European ETF Based on Genetic Algorithms: Returns up to 29.02% in 7 Days

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This forecast is part of the ETFs Package, as one of I Know First's quantitative investment solutions. We determine the top ETFs by screening our database daily using our advanced algorithm. Package Name: European ETFs Forecast Recommended Positions: Long Forecast Length: 7 Days (8/27/2019 – 9/3/2019) I Know First Average: 9.03% In this 7 Days forecast for the European ETFs Forecast Package, there were many high performing trades and the algorithm correctly predicted 9 out 10 trades. LNIK.MI was our best stock pick this week a return of 29.02%. Further notable returns came from LSIL.MI and LNGA.MI at 17.47% and 12.02%, respectively.


Predicting superhard materials via a machine learning informed evolutionary structure search

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The computational prediction of superhard materials would enable the in silico design of compounds that could be used in a wide variety of technological applications. Herein, good agreement was found between experimental Vickers hardnesses, Hv, of a wide range of materials and those calculated by three macroscopic hardness models that employ the shear and/or bulk moduli obtained from: (i) first principles via AFLOW-AEL (AFLOW Automatic Elastic Library), and (ii) a machine learning (ML) model trained on materials within the AFLOW repository. Because \(H_{\mathrm{v}} {{\mathrm{ML}}}\) values can be quickly estimated, they can be used in conjunction with an evolutionary search to predict stable, superhard materials. This methodology is implemented in the XtalOpt evolutionary algorithm. Each crystal is minimized to the nearest local minimum, and its Vickers hardness is computed via a linear relationship with the shear modulus discovered by Teter.


Genetic Programming

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Genetic programming is a technique to create algorithms that can program themselves by simulating biological breeding and Darwinian evolution. Instead of programming a model that can solve a particular problem, genetic programming only provides a general objective and lets the model figure out the details itself. The basic approach is to let the machine automatically test various simple evolutionary algorithms and then "breed" the most successful programs in new generations. While applying the same natural selection, crossover, mutations and other reproduction approaches as evolutionary and genetic algorithms, gene programming takes the process a step further by automatically creating new models and letting the system select its own goals. The entire process is still an area of active research.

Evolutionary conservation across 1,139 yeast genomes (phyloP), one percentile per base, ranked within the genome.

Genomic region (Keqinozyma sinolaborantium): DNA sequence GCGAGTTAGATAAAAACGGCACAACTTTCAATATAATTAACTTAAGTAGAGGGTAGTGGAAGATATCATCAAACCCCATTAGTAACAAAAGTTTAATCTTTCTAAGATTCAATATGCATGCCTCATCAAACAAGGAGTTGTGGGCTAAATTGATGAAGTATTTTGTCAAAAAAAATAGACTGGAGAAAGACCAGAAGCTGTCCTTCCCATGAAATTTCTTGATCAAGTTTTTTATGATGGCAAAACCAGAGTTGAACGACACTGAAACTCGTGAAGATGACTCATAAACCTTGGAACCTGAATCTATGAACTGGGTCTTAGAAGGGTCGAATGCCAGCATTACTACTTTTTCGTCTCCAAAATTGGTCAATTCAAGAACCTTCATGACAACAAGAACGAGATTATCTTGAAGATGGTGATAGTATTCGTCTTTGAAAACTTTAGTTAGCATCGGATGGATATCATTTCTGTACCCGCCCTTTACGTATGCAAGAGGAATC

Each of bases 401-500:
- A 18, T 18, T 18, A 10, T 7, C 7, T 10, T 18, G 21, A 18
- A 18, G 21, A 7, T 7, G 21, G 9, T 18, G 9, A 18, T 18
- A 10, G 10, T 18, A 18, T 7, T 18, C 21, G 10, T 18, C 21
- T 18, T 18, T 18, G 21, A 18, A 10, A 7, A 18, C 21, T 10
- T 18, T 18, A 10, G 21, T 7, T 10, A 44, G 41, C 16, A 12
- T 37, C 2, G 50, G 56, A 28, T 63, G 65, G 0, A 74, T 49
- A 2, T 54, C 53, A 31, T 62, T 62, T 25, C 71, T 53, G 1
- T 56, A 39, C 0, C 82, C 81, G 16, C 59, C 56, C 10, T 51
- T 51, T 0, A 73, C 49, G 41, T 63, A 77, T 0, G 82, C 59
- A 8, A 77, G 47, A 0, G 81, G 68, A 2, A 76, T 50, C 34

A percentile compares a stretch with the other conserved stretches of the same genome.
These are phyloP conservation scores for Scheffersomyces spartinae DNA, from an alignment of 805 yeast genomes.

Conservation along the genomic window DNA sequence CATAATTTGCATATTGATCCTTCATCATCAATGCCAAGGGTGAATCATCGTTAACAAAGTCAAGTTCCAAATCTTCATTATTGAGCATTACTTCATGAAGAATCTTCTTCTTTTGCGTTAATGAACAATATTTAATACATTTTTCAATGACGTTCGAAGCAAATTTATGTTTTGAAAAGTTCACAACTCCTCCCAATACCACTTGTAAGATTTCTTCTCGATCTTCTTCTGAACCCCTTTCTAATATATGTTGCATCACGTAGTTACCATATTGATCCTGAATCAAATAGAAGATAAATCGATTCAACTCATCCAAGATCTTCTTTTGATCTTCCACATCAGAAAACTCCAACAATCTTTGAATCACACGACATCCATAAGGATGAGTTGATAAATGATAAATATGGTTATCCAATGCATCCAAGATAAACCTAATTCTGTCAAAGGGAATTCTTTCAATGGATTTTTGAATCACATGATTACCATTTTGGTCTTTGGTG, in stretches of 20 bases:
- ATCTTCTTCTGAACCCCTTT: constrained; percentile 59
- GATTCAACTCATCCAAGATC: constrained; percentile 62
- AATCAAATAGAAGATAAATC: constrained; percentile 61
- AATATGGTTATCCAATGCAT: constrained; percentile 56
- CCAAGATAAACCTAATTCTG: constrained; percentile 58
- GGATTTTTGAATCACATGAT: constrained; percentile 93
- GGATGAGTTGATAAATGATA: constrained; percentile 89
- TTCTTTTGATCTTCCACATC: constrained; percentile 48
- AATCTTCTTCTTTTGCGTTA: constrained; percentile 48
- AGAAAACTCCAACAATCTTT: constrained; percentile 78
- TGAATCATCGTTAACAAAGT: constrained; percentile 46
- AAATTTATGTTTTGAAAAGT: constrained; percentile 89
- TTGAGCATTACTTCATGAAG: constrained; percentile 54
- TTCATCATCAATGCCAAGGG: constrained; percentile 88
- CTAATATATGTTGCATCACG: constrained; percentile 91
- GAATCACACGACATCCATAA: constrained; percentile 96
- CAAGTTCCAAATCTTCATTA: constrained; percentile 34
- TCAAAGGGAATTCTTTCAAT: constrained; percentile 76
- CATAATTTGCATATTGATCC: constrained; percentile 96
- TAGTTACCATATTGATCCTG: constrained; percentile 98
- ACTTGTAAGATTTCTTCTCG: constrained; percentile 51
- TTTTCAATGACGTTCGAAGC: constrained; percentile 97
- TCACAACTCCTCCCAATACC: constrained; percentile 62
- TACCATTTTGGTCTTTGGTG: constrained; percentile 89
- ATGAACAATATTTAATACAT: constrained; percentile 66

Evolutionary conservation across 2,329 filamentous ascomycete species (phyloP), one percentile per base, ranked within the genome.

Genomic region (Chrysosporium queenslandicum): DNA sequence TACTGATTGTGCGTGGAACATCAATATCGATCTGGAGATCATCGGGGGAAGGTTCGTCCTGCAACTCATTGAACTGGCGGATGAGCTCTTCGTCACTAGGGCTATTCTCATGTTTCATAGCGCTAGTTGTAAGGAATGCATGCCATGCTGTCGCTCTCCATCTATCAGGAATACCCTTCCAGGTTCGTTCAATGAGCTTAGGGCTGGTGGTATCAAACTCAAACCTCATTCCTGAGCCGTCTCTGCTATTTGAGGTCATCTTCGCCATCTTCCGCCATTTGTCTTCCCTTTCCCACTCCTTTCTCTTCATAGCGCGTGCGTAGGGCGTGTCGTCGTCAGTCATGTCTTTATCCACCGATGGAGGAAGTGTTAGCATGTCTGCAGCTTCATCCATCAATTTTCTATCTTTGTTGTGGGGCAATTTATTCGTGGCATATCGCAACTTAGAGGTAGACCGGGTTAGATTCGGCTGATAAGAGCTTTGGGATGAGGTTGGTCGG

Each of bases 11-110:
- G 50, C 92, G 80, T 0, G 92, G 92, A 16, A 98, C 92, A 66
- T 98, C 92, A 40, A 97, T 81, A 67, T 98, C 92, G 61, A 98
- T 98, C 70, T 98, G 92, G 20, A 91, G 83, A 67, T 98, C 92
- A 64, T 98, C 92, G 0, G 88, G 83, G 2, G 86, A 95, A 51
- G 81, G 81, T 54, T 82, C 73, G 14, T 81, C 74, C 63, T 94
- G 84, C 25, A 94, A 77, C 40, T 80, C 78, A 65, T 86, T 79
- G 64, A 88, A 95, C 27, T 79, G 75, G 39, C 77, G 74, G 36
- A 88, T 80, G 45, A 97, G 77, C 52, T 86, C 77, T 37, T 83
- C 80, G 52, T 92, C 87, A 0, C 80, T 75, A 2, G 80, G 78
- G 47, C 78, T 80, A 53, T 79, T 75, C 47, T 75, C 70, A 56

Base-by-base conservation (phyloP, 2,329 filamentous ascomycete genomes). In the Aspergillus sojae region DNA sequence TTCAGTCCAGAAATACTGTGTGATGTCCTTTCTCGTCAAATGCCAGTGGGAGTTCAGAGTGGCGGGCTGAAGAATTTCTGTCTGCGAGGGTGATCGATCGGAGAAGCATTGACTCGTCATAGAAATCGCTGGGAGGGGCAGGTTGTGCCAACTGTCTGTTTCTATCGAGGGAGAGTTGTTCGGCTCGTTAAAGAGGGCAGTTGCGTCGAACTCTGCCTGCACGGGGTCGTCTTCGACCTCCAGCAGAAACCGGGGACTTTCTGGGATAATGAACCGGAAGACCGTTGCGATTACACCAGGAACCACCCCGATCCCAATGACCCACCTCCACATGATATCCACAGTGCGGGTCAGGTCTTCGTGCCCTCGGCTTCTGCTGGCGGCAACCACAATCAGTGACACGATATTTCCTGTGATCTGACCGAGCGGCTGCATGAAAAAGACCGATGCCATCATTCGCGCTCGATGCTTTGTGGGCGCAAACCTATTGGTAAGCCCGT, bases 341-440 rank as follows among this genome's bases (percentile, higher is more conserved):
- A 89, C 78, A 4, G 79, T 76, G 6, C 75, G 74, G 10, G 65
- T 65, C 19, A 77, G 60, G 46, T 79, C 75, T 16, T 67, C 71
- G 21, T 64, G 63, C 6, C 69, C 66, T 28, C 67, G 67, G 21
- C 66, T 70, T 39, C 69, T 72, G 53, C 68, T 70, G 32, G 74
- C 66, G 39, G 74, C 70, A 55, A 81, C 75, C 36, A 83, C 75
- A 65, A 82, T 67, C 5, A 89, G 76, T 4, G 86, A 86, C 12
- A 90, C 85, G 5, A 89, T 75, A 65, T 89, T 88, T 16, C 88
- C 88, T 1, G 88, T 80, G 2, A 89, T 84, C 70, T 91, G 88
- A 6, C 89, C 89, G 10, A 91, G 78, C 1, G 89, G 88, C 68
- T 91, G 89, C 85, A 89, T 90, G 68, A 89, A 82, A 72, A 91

Python Genetic Algorithms With Artificial Intelligence

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A Genetic Algorithm (GA) is a metaheuristic inspired by natural selection and is a part of the class of Evolutionary Algorithms (EA). We use these to generate high-quality solutions to optimization and search problems, for which, these use bio-inspired operators like mutation, crossover, and selection. In other words, using these, we hope to achieve optimal or near-optimal solutions to difficult problems. Such algorithms simulate natural selection. Have a look at Python Machine Learning Algorithms For any problem, we have a pool of possible solutions.


NetSyn: Neural Evolutionary Technique to Synthesize Programs

arXiv.org Machine Learning

Program synthesis using inputs and outputs is a fundamental problem in computer science. Towards that end, we present a framework, called NetSyn, that synthesizes programs using an evolutionary algorithm. NetSyn makes several novel contributions. First, NetSyn uses neural networks as a fitness function. This addresses the principal challenge of evolutionary algorithm: how to design the most effective fitness function. Second, NetSyn combines an evolutionary algorithm with neighborhood search to expedite the convergence process. Third, NetSyn can support a variety of neural network fitness functions uniformly. We evaluated NetSyn to generate programs in a list-based domain specific language. We compared the proposed approach against a state-of-the-art approach to show that NetSyn performs better in synthesizing programs.